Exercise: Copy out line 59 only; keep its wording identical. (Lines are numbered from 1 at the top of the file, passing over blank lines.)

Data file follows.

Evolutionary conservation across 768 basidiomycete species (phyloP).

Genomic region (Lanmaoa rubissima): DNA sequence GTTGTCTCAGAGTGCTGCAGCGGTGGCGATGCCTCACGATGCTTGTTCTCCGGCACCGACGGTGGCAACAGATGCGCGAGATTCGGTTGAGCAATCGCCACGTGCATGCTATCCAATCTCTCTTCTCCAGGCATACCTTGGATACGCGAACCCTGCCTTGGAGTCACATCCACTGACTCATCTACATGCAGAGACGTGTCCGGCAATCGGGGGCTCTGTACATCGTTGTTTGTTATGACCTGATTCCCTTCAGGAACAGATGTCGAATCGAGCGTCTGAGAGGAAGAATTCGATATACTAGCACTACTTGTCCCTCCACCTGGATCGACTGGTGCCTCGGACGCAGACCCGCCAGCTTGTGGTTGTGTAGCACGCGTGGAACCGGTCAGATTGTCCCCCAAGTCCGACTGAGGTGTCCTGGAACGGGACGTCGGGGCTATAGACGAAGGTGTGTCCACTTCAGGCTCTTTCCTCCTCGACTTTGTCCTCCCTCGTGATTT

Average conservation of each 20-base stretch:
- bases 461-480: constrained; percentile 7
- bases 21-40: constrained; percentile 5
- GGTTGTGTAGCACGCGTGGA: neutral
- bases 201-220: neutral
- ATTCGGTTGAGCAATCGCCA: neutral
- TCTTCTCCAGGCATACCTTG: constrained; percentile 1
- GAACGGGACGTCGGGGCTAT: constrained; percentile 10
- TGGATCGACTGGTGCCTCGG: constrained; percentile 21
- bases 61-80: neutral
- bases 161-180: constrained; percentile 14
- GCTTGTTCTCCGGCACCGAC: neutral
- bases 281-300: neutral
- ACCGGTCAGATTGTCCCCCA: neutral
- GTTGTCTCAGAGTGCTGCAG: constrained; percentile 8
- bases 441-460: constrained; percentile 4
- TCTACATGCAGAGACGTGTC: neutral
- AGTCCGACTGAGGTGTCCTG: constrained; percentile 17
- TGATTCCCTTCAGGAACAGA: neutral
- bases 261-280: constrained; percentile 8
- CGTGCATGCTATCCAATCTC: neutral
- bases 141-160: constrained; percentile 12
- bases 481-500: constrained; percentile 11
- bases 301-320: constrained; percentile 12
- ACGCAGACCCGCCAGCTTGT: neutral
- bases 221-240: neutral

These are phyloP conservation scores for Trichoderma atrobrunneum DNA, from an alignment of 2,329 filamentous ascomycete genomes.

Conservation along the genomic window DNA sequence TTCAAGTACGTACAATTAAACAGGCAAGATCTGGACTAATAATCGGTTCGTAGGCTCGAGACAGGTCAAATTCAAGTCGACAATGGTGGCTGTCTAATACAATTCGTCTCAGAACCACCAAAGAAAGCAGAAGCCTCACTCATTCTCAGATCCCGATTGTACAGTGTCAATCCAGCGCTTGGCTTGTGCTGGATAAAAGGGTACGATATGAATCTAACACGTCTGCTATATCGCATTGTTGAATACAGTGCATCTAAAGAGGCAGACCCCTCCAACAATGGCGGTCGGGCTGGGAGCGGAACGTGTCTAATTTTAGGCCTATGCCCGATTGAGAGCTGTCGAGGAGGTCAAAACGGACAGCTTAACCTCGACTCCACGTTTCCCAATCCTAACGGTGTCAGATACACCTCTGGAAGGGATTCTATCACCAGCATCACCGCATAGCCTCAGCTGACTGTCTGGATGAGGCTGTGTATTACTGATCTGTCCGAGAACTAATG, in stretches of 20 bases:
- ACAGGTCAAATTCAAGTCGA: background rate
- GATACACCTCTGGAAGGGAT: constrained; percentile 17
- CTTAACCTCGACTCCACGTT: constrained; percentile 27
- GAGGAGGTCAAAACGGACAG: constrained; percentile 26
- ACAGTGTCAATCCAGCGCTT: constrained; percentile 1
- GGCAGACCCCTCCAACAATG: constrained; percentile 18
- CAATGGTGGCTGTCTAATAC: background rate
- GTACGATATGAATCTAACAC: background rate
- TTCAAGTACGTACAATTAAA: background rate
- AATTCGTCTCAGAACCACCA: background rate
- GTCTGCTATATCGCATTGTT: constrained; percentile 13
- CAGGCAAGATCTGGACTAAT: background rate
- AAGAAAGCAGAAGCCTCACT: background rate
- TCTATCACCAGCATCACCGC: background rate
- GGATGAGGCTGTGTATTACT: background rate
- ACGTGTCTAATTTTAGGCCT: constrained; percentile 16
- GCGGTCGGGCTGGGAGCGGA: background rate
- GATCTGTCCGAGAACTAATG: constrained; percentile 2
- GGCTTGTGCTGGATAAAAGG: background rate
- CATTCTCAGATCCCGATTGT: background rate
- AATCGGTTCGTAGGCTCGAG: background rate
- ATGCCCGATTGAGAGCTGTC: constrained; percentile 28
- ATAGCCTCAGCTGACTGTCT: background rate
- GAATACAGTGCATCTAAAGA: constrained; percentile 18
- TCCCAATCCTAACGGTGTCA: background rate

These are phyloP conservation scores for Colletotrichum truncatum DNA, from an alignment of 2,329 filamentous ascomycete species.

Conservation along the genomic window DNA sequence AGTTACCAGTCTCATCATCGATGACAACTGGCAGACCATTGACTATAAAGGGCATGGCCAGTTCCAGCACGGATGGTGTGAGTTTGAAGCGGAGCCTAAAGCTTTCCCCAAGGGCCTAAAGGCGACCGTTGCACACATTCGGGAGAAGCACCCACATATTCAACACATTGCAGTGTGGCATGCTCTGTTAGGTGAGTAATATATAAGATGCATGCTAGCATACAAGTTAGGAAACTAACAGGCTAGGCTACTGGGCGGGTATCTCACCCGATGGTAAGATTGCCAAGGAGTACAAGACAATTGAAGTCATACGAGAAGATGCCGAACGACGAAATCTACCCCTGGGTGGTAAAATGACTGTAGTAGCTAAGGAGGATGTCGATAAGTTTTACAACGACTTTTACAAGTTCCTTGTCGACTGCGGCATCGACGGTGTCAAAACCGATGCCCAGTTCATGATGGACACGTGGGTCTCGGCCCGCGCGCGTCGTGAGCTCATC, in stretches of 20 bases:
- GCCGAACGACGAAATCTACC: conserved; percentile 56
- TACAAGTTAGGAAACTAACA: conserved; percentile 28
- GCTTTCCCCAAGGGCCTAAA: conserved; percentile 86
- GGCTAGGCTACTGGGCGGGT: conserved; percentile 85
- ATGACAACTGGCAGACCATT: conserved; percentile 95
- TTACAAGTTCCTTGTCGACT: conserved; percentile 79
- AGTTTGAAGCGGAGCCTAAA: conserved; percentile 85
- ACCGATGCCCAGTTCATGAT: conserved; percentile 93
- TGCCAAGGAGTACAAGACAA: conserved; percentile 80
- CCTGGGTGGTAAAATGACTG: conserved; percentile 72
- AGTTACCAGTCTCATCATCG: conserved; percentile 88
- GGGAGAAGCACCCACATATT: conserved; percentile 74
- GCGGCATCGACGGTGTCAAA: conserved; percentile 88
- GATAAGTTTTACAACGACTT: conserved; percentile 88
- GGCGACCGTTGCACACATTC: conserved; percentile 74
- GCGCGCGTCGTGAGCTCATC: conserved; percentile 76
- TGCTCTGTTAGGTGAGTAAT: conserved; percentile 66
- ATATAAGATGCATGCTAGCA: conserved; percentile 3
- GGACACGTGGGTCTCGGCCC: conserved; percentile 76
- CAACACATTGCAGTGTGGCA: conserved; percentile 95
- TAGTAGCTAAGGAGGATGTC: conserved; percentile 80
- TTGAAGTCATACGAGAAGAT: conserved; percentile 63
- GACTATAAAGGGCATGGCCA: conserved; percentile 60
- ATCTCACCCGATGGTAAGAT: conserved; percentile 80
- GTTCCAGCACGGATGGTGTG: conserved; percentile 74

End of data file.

- TACAAGTTAGGAAACTAACA: conserved; percentile 28